With the Australian people having rebuffed Labor’s higher taxing, higher spending and higher deficit plans, the test for Labor’s new education team is whether they can instead support evidence based reforms to improve student results, instead of resorting to the same old 'more money equals better outcomes' Labor approach of the past.
We must focus on the evidence, work within sustainable budgets and provide more than cheap slogans or scare campaigns.
The Coalition took to the election strong, clear policies in early education and child care, schools and post-school choices for students, which I look forward to working with the Opposition and the crossbench to deliver.
Labor’s change of personality must bring about a change of approach in child care, schools, vocational education and higher education.
Labor's early education and child care policies would have benefited millionaires over low and middle income earners, pouring $3 billion into the current, broken system. Instead, I invite Labor to work with us on early implementation of our reforms to make child care simpler, more flexible and more affordable, especially for those families who need it the most.
On schools, Labor's has been a one trick pony, seeing everything as being about spending more. I hope the new Shadow Minister will acknowledge that funding is at record levels, will keep growing under the Coalition and will be distributed according to need. Instead of a continued fixation on funding, Labor need to show more policy depth by backing our quality focussed schools reform plan to lift the literacy and numeracy levels of Australian children, boost the study of science and maths, and better rewarding our most accomplished teachers.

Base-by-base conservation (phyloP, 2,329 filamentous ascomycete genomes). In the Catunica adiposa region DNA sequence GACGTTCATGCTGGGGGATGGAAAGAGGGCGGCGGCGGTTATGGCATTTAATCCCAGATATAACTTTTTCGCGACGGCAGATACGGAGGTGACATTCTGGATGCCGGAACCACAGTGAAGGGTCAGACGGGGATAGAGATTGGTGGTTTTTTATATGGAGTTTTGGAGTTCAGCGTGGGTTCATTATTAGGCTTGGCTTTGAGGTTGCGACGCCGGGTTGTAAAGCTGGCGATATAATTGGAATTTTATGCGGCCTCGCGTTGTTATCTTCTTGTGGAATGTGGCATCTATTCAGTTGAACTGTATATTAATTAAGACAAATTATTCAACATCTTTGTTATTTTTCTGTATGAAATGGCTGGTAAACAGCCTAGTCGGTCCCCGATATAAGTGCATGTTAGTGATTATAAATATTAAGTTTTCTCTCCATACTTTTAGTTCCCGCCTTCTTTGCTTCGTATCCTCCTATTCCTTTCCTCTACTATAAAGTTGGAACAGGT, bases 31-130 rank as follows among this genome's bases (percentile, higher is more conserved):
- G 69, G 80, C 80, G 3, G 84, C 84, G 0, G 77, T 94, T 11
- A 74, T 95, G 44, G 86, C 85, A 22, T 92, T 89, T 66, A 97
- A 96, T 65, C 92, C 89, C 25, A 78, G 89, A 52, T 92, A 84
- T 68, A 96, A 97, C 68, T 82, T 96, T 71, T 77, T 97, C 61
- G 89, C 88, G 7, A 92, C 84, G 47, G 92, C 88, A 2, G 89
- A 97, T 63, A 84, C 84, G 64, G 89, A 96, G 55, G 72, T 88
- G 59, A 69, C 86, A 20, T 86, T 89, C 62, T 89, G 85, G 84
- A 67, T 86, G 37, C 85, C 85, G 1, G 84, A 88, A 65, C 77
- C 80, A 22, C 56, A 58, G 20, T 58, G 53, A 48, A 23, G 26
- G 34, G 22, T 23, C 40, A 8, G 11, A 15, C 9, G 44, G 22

Labor must learn from their mistakes with VET FEE-HELP. As has been revealed today, Labor was told of the risk of rorters taking advantage of the system, but failed to act and instead opened up the scheme even further. Instead of backing the government's plan to reform the whole VET FEE-HELP system, Labor's sole solution was a poorly thought through cap on prices that would see many TAFE and VET students face thousands of dollars in new up-front fees, making it harder for genuine students to get the skills they need for work.
At the same time as it expanded VET FEE-HELP, Labor started cutting more than $1 billion from apprenticeships, leading to the largest drop in apprenticeship commencements – 25 per cent – on record. Australian businesses are still feeling the impacts of those cuts today. But under the Coalition, trade apprenticeships have stabilised and commencements are starting to grow again.
In higher education, Labor have been largely missing in action during recent significant debates about how to better inspire innovation and excellence in our universities while maintaining equity of access and achieving budget sustainability. While the Coalition released a detailed position paper prior to the election, the best Labor offered was to reintroduce a previously failed policy to waive fees for STEM degrees – a plan so discredited it was both introduced and axed by Labor when last in Government – and to create a whole new level of bureaucracy via new, ill-defined institutions that were randomly announced during the election. Again, I hope the new shadow ministers will engage in the substantive debates facing higher education rather than simply burying their heads in the sand.
The Coalition has clear plans for improving opportunities for students through quality education from the high chair to higher ed and I hope that Labor’s new shadow education team will work with us to deliver improved education outcomes for all Australians.